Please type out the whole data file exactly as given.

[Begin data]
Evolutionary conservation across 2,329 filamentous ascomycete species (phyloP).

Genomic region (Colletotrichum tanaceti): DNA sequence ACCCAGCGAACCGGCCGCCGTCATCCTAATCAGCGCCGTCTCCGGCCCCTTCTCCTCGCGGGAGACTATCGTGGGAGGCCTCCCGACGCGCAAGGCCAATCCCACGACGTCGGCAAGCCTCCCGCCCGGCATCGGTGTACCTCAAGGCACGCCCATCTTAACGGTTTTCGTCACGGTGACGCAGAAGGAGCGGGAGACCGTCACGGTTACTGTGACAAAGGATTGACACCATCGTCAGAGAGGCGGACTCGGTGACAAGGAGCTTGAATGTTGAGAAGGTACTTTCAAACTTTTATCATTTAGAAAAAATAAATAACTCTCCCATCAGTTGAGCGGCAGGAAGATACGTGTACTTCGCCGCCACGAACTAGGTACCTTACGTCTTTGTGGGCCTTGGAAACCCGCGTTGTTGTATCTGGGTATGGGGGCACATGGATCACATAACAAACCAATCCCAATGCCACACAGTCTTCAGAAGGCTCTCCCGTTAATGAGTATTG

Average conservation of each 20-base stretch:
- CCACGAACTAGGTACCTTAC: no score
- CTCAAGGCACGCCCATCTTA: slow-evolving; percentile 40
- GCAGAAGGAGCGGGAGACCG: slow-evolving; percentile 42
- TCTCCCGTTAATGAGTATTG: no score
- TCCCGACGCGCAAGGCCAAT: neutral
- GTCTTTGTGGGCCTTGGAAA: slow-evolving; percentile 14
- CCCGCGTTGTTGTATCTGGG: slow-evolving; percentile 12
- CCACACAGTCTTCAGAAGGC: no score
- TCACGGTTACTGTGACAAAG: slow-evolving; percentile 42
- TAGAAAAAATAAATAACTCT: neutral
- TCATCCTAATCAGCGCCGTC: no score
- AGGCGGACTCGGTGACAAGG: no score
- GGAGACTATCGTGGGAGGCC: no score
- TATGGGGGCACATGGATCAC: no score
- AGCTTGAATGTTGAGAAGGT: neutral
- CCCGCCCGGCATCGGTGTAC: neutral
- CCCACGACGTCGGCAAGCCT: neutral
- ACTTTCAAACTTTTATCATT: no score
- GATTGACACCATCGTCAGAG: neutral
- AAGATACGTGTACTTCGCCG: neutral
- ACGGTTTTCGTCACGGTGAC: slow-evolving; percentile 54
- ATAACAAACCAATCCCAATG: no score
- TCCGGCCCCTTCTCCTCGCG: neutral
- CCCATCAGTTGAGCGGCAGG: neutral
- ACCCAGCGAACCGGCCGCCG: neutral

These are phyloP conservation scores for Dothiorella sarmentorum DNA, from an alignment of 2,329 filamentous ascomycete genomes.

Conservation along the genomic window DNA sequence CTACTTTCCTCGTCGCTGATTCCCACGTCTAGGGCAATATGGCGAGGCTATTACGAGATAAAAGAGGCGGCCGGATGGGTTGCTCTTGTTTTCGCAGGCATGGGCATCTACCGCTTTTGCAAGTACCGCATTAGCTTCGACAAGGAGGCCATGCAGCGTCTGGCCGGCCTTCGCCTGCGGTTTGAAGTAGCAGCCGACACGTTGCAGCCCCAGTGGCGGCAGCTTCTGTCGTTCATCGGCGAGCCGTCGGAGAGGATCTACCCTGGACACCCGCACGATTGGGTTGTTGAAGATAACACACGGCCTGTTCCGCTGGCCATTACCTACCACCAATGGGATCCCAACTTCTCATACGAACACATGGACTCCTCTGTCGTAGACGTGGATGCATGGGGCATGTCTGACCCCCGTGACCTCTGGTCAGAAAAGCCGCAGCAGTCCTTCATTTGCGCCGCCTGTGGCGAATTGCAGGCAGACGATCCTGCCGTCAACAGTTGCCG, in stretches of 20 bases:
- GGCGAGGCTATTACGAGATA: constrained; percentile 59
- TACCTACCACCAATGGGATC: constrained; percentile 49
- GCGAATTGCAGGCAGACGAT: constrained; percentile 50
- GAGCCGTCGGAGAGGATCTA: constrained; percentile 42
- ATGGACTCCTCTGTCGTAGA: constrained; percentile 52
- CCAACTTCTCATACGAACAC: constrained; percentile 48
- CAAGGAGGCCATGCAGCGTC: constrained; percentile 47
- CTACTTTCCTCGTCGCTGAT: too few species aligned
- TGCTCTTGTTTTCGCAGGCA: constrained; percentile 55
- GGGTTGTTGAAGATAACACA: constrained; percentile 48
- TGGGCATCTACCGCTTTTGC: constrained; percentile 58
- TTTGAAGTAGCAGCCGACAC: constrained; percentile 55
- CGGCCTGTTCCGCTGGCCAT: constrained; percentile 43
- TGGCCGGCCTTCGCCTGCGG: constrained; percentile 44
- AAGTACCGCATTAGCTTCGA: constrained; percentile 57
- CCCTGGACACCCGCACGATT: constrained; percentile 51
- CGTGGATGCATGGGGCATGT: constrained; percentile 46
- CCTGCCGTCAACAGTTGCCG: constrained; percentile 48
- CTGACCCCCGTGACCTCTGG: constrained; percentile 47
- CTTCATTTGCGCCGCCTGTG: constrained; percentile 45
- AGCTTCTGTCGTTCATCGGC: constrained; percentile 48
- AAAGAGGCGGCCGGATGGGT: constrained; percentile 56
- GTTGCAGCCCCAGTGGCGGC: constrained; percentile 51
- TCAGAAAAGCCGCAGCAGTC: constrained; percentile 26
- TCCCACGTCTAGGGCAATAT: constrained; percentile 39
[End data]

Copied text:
Evolutionary conservation across 2,329 filamentous ascomycete species (phyloP).

Genomic region (Colletotrichum tanaceti): DNA sequence ACCCAGCGAACCGGCCGCCGTCATCCTAATCAGCGCCGTCTCCGGCCCCTTCTCCTCGCGGGAGACTATCGTGGGAGGCCTCCCGACGCGCAAGGCCAATCCCACGACGTCGGCAAGCCTCCCGCCCGGCATCGGTGTACCTCAAGGCACGCCCATCTTAACGGTTTTCGTCACGGTGACGCAGAAGGAGCGGGAGACCGTCACGGTTACTGTGACAAAGGATTGACACCATCGTCAGAGAGGCGGACTCGGTGACAAGGAGCTTGAATGTTGAGAAGGTACTTTCAAACTTTTATCATTTAGAAAAAATAAATAACTCTCCCATCAGTTGAGCGGCAGGAAGATACGTGTACTTCGCCGCCACGAACTAGGTACCTTACGTCTTTGTGGGCCTTGGAAACCCGCGTTGTTGTATCTGGGTATGGGGGCACATGGATCACATAACAAACCAATCCCAATGCCACACAGTCTTCAGAAGGCTCTCCCGTTAATGAGTATTG

Average conservation of each 20-base stretch:
- CCACGAACTAGGTACCTTAC: no score
- CTCAAGGCACGCCCATCTTA: slow-evolving; percentile 40
- GCAGAAGGAGCGGGAGACCG: slow-evolving; percentile 42
- TCTCCCGTTAATGAGTATTG: no score
- TCCCGACGCGCAAGGCCAAT: neutral
- GTCTTTGTGGGCCTTGGAAA: slow-evolving; percentile 14
- CCCGCGTTGTTGTATCTGGG: slow-evolving; percentile 12
- CCACACAGTCTTCAGAAGGC: no score
- TCACGGTTACTGTGACAAAG: slow-evolving; percentile 42
- TAGAAAAAATAAATAACTCT: neutral
- TCATCCTAATCAGCGCCGTC: no score
- AGGCGGACTCGGTGACAAGG: no score
- GGAGACTATCGTGGGAGGCC: no score
- TATGGGGGCACATGGATCAC: no score
- AGCTTGAATGTTGAGAAGGT: neutral
- CCCGCCCGGCATCGGTGTAC: neutral
- CCCACGACGTCGGCAAGCCT: neutral
- ACTTTCAAACTTTTATCATT: no score
- GATTGACACCATCGTCAGAG: neutral
- AAGATACGTGTACTTCGCCG: neutral
- ACGGTTTTCGTCACGGTGAC: slow-evolving; percentile 54
- ATAACAAACCAATCCCAATG: no score
- TCCGGCCCCTTCTCCTCGCG: neutral
- CCCATCAGTTGAGCGGCAGG: neutral
- ACCCAGCGAACCGGCCGCCG: neutral

These are phyloP conservation scores for Dothiorella sarmentorum DNA, from an alignment of 2,329 filamentous ascomycete genomes.

Conservation along the genomic window DNA sequence CTACTTTCCTCGTCGCTGATTCCCACGTCTAGGGCAATATGGCGAGGCTATTACGAGATAAAAGAGGCGGCCGGATGGGTTGCTCTTGTTTTCGCAGGCATGGGCATCTACCGCTTTTGCAAGTACCGCATTAGCTTCGACAAGGAGGCCATGCAGCGTCTGGCCGGCCTTCGCCTGCGGTTTGAAGTAGCAGCCGACACGTTGCAGCCCCAGTGGCGGCAGCTTCTGTCGTTCATCGGCGAGCCGTCGGAGAGGATCTACCCTGGACACCCGCACGATTGGGTTGTTGAAGATAACACACGGCCTGTTCCGCTGGCCATTACCTACCACCAATGGGATCCCAACTTCTCATACGAACACATGGACTCCTCTGTCGTAGACGTGGATGCATGGGGCATGTCTGACCCCCGTGACCTCTGGTCAGAAAAGCCGCAGCAGTCCTTCATTTGCGCCGCCTGTGGCGAATTGCAGGCAGACGATCCTGCCGTCAACAGTTGCCG, in stretches of 20 bases:
- GGCGAGGCTATTACGAGATA: constrained; percentile 59
- TACCTACCACCAATGGGATC: constrained; percentile 49
- GCGAATTGCAGGCAGACGAT: constrained; percentile 50
- GAGCCGTCGGAGAGGATCTA: constrained; percentile 42
- ATGGACTCCTCTGTCGTAGA: constrained; percentile 52
- CCAACTTCTCATACGAACAC: constrained; percentile 48
- CAAGGAGGCCATGCAGCGTC: constrained; percentile 47
- CTACTTTCCTCGTCGCTGAT: too few species aligned
- TGCTCTTGTTTTCGCAGGCA: constrained; percentile 55
- GGGTTGTTGAAGATAACACA: constrained; percentile 48
- TGGGCATCTACCGCTTTTGC: constrained; percentile 58
- TTTGAAGTAGCAGCCGACAC: constrained; percentile 55
- CGGCCTGTTCCGCTGGCCAT: constrained; percentile 43
- TGGCCGGCCTTCGCCTGCGG: constrained; percentile 44
- AAGTACCGCATTAGCTTCGA: constrained; percentile 57
- CCCTGGACACCCGCACGATT: constrained; percentile 51
- CGTGGATGCATGGGGCATGT: constrained; percentile 46
- CCTGCCGTCAACAGTTGCCG: constrained; percentile 48
- CTGACCCCCGTGACCTCTGG: constrained; percentile 47
- CTTCATTTGCGCCGCCTGTG: constrained; percentile 45
- AGCTTCTGTCGTTCATCGGC: constrained; percentile 48
- AAAGAGGCGGCCGGATGGGT: constrained; percentile 56
- GTTGCAGCCCCAGTGGCGGC: constrained; percentile 51
- TCAGAAAAGCCGCAGCAGTC: constrained; percentile 26
- TCCCACGTCTAGGGCAATAT: constrained; percentile 39